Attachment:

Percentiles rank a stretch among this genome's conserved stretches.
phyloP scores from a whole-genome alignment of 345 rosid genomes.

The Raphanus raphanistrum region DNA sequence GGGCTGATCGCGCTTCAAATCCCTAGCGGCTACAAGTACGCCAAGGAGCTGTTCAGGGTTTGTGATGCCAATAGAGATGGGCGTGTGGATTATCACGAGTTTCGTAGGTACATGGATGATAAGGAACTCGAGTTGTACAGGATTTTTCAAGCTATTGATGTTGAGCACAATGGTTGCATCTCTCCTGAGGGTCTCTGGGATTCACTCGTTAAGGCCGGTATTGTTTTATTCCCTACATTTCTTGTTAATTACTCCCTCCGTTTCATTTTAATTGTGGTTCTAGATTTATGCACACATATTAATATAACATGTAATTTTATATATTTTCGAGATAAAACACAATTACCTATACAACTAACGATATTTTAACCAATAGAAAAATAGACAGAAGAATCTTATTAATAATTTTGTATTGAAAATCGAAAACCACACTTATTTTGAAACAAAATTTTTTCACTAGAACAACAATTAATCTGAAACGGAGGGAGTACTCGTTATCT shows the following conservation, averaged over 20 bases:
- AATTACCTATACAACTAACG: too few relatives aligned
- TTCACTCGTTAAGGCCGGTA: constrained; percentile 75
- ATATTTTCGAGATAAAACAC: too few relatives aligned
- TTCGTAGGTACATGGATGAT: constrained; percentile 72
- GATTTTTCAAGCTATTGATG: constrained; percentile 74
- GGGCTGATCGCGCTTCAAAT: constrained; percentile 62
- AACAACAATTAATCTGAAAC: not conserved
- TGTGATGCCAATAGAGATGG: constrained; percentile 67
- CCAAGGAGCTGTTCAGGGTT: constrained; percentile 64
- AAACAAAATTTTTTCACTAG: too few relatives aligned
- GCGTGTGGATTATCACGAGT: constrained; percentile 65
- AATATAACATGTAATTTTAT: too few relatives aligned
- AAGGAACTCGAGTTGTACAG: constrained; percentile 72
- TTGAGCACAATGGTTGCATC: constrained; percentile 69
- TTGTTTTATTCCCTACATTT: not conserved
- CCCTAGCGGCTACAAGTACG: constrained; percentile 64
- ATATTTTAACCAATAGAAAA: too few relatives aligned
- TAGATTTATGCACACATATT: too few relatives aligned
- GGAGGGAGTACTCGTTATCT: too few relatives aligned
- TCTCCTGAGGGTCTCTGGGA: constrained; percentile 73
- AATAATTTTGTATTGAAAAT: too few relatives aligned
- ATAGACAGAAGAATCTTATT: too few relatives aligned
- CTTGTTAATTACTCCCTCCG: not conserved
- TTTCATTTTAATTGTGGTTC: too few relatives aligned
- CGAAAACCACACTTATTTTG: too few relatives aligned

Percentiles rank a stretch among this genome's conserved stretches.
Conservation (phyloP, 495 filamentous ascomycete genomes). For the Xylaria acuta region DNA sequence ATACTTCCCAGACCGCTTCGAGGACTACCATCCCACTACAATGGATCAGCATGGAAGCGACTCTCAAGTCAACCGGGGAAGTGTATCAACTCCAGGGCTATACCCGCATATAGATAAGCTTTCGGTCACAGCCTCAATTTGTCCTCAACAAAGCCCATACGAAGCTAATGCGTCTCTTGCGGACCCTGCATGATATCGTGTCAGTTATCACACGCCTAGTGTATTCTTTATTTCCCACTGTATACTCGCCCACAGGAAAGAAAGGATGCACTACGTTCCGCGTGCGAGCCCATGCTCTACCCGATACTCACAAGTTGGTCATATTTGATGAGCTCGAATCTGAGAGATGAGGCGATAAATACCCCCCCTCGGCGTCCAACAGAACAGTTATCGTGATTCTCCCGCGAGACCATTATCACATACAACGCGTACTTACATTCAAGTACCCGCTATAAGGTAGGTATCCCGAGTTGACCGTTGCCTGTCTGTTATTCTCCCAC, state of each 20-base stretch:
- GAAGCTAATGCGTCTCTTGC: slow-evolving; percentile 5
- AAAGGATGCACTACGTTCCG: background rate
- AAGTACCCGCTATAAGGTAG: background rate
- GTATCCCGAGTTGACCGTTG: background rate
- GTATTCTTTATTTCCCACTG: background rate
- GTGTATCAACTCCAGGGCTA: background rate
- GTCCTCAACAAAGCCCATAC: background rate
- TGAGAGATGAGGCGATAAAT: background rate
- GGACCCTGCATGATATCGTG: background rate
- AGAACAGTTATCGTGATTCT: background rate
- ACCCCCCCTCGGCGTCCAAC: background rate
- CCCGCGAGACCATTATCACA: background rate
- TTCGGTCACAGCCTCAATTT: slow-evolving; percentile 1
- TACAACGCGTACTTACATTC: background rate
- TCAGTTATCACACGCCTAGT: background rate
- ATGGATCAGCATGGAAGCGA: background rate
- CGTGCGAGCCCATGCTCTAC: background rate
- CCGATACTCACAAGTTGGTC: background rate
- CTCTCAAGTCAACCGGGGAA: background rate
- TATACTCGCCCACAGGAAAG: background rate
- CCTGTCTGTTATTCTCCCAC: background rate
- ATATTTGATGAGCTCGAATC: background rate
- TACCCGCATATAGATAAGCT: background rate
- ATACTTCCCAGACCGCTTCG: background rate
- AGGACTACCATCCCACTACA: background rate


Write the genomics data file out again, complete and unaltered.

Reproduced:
Percentiles rank a stretch among this genome's conserved stretches.
phyloP scores from a whole-genome alignment of 345 rosid genomes.

The Raphanus raphanistrum region DNA sequence GGGCTGATCGCGCTTCAAATCCCTAGCGGCTACAAGTACGCCAAGGAGCTGTTCAGGGTTTGTGATGCCAATAGAGATGGGCGTGTGGATTATCACGAGTTTCGTAGGTACATGGATGATAAGGAACTCGAGTTGTACAGGATTTTTCAAGCTATTGATGTTGAGCACAATGGTTGCATCTCTCCTGAGGGTCTCTGGGATTCACTCGTTAAGGCCGGTATTGTTTTATTCCCTACATTTCTTGTTAATTACTCCCTCCGTTTCATTTTAATTGTGGTTCTAGATTTATGCACACATATTAATATAACATGTAATTTTATATATTTTCGAGATAAAACACAATTACCTATACAACTAACGATATTTTAACCAATAGAAAAATAGACAGAAGAATCTTATTAATAATTTTGTATTGAAAATCGAAAACCACACTTATTTTGAAACAAAATTTTTTCACTAGAACAACAATTAATCTGAAACGGAGGGAGTACTCGTTATCT shows the following conservation, averaged over 20 bases:
- AATTACCTATACAACTAACG: too few relatives aligned
- TTCACTCGTTAAGGCCGGTA: constrained; percentile 75
- ATATTTTCGAGATAAAACAC: too few relatives aligned
- TTCGTAGGTACATGGATGAT: constrained; percentile 72
- GATTTTTCAAGCTATTGATG: constrained; percentile 74
- GGGCTGATCGCGCTTCAAAT: constrained; percentile 62
- AACAACAATTAATCTGAAAC: not conserved
- TGTGATGCCAATAGAGATGG: constrained; percentile 67
- CCAAGGAGCTGTTCAGGGTT: constrained; percentile 64
- AAACAAAATTTTTTCACTAG: too few relatives aligned
- GCGTGTGGATTATCACGAGT: constrained; percentile 65
- AATATAACATGTAATTTTAT: too few relatives aligned
- AAGGAACTCGAGTTGTACAG: constrained; percentile 72
- TTGAGCACAATGGTTGCATC: constrained; percentile 69
- TTGTTTTATTCCCTACATTT: not conserved
- CCCTAGCGGCTACAAGTACG: constrained; percentile 64
- ATATTTTAACCAATAGAAAA: too few relatives aligned
- TAGATTTATGCACACATATT: too few relatives aligned
- GGAGGGAGTACTCGTTATCT: too few relatives aligned
- TCTCCTGAGGGTCTCTGGGA: constrained; percentile 73
- AATAATTTTGTATTGAAAAT: too few relatives aligned
- ATAGACAGAAGAATCTTATT: too few relatives aligned
- CTTGTTAATTACTCCCTCCG: not conserved
- TTTCATTTTAATTGTGGTTC: too few relatives aligned
- CGAAAACCACACTTATTTTG: too few relatives aligned

Percentiles rank a stretch among this genome's conserved stretches.
Conservation (phyloP, 495 filamentous ascomycete genomes). For the Xylaria acuta region DNA sequence ATACTTCCCAGACCGCTTCGAGGACTACCATCCCACTACAATGGATCAGCATGGAAGCGACTCTCAAGTCAACCGGGGAAGTGTATCAACTCCAGGGCTATACCCGCATATAGATAAGCTTTCGGTCACAGCCTCAATTTGTCCTCAACAAAGCCCATACGAAGCTAATGCGTCTCTTGCGGACCCTGCATGATATCGTGTCAGTTATCACACGCCTAGTGTATTCTTTATTTCCCACTGTATACTCGCCCACAGGAAAGAAAGGATGCACTACGTTCCGCGTGCGAGCCCATGCTCTACCCGATACTCACAAGTTGGTCATATTTGATGAGCTCGAATCTGAGAGATGAGGCGATAAATACCCCCCCTCGGCGTCCAACAGAACAGTTATCGTGATTCTCCCGCGAGACCATTATCACATACAACGCGTACTTACATTCAAGTACCCGCTATAAGGTAGGTATCCCGAGTTGACCGTTGCCTGTCTGTTATTCTCCCAC, state of each 20-base stretch:
- GAAGCTAATGCGTCTCTTGC: slow-evolving; percentile 5
- AAAGGATGCACTACGTTCCG: background rate
- AAGTACCCGCTATAAGGTAG: background rate
- GTATCCCGAGTTGACCGTTG: background rate
- GTATTCTTTATTTCCCACTG: background rate
- GTGTATCAACTCCAGGGCTA: background rate
- GTCCTCAACAAAGCCCATAC: background rate
- TGAGAGATGAGGCGATAAAT: background rate
- GGACCCTGCATGATATCGTG: background rate
- AGAACAGTTATCGTGATTCT: background rate
- ACCCCCCCTCGGCGTCCAAC: background rate
- CCCGCGAGACCATTATCACA: background rate
- TTCGGTCACAGCCTCAATTT: slow-evolving; percentile 1
- TACAACGCGTACTTACATTC: background rate
- TCAGTTATCACACGCCTAGT: background rate
- ATGGATCAGCATGGAAGCGA: background rate
- CGTGCGAGCCCATGCTCTAC: background rate
- CCGATACTCACAAGTTGGTC: background rate
- CTCTCAAGTCAACCGGGGAA: background rate
- TATACTCGCCCACAGGAAAG: background rate
- CCTGTCTGTTATTCTCCCAC: background rate
- ATATTTGATGAGCTCGAATC: background rate
- TACCCGCATATAGATAAGCT: background rate
- ATACTTCCCAGACCGCTTCG: background rate
- AGGACTACCATCCCACTACA: background rate